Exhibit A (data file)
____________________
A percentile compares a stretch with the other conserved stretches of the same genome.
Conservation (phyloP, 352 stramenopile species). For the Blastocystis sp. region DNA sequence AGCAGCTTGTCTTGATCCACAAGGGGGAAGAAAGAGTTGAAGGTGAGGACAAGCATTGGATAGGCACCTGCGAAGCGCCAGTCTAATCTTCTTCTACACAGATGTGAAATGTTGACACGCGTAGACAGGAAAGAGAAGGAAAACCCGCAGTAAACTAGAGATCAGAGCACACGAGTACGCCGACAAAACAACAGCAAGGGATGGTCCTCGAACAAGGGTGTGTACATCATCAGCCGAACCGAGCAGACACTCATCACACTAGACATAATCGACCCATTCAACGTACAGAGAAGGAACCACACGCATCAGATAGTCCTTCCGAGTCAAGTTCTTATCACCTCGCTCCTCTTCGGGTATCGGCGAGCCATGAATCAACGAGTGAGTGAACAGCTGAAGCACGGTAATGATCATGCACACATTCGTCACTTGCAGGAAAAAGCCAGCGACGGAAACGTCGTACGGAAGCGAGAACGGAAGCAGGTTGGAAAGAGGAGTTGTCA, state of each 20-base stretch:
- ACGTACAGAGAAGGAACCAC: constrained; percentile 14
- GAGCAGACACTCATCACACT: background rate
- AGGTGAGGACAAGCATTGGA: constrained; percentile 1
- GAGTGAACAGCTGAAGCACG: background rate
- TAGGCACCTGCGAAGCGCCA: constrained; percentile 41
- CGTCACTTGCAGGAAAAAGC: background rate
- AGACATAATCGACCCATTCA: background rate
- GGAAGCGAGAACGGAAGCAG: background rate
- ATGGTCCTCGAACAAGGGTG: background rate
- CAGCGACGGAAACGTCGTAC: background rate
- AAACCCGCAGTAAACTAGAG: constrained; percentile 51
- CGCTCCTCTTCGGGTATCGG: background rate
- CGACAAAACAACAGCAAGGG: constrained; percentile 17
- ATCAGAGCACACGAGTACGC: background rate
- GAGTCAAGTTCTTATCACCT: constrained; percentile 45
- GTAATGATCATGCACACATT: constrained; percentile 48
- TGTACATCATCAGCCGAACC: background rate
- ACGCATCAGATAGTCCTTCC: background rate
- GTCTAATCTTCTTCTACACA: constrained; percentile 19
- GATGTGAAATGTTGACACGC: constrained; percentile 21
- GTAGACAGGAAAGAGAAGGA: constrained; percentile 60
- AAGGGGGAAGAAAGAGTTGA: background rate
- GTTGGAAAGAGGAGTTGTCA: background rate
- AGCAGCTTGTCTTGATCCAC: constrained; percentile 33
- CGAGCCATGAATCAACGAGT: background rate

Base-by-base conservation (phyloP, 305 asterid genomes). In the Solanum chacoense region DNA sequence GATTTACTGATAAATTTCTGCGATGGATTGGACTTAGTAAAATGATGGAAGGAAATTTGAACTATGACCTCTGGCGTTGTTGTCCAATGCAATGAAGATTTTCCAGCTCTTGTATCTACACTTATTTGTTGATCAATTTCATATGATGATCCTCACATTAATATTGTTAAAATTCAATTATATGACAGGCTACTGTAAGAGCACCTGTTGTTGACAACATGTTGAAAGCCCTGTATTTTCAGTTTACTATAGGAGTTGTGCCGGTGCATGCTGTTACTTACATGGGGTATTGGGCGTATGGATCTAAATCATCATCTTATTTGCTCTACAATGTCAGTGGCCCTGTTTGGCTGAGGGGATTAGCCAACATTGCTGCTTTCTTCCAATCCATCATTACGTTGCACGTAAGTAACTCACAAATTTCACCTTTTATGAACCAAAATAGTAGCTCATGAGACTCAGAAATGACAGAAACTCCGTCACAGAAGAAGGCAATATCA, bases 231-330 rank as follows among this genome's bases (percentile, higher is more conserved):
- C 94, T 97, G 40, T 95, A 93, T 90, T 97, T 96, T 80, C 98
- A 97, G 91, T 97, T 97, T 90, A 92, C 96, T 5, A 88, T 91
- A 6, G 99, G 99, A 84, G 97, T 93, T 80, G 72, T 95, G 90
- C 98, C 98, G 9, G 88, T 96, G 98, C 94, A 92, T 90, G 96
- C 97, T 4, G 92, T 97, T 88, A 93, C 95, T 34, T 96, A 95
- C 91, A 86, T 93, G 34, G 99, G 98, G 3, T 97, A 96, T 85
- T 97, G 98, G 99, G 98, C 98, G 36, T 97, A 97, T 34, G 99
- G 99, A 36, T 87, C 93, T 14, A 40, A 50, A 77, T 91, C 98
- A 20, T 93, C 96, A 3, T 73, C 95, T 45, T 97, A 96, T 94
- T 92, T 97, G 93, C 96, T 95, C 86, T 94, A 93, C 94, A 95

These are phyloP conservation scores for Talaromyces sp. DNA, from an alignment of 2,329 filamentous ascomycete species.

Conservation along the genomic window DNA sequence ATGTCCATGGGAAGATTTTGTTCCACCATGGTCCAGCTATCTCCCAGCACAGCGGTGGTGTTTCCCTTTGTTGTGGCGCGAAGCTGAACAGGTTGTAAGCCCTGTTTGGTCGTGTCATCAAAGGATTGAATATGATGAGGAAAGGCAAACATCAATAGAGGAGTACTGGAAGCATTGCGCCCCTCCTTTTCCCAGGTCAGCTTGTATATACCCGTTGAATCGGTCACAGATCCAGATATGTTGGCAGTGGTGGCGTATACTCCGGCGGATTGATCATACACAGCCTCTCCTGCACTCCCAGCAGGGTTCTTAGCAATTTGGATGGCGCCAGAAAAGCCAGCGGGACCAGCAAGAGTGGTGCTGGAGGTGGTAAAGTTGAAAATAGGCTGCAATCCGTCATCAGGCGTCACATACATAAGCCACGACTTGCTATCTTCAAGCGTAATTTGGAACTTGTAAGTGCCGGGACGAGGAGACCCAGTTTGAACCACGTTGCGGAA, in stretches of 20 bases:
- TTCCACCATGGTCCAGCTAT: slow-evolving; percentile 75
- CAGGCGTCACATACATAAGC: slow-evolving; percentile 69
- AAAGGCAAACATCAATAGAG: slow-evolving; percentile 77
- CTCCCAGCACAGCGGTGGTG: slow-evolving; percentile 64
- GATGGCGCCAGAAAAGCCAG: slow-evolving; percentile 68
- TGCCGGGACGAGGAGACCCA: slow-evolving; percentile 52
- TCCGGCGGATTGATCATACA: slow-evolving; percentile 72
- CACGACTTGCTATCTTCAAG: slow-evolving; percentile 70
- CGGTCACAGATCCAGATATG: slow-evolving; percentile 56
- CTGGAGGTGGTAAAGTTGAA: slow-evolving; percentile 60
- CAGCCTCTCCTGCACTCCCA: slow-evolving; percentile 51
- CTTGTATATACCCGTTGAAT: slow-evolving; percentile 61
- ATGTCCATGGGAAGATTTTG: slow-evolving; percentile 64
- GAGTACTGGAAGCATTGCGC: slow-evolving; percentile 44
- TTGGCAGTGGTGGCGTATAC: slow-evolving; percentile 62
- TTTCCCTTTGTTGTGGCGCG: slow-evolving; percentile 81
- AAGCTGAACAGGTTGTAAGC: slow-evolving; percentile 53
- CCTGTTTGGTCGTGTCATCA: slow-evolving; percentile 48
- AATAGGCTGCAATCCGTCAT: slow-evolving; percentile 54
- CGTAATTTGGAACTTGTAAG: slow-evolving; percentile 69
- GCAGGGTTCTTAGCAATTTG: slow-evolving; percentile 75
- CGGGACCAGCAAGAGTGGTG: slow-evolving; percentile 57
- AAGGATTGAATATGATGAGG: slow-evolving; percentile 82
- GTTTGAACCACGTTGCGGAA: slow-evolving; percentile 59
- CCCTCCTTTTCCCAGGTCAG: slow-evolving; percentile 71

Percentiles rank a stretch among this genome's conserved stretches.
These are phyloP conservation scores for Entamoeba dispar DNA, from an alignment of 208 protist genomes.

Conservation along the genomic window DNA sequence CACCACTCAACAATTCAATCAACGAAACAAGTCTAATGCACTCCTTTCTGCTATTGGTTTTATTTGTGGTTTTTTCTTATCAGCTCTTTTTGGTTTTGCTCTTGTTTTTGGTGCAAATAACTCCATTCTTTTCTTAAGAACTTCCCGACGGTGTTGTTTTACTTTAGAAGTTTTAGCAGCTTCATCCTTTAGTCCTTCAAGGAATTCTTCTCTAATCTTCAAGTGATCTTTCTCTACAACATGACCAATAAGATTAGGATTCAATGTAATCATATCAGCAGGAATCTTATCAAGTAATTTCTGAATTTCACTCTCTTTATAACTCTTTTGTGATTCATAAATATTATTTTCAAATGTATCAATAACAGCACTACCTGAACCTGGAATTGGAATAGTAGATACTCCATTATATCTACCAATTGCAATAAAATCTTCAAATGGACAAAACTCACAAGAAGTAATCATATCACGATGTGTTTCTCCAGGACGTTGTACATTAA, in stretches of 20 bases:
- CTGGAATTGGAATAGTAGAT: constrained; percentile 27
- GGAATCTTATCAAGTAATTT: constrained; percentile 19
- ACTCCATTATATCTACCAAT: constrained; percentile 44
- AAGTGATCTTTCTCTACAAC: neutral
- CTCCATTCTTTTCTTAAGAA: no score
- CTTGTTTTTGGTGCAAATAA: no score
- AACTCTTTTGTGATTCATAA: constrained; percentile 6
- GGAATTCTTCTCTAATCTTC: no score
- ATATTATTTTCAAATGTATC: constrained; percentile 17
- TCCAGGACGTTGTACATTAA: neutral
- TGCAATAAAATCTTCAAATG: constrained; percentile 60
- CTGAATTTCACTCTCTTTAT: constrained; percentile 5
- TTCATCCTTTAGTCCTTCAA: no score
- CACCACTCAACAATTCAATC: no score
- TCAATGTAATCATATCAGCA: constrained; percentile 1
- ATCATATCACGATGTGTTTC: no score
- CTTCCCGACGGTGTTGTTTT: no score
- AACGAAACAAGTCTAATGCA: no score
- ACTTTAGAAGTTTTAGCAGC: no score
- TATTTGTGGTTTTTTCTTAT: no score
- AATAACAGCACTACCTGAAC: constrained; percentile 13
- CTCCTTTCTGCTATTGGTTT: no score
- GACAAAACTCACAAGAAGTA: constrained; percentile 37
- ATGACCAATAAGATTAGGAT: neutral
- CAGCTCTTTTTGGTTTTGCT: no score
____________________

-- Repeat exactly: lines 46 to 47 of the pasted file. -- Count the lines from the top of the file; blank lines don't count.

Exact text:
- TGCCGGGACGAGGAGACCCA: slow-evolving; percentile 52
- TCCGGCGGATTGATCATACA: slow-evolving; percentile 72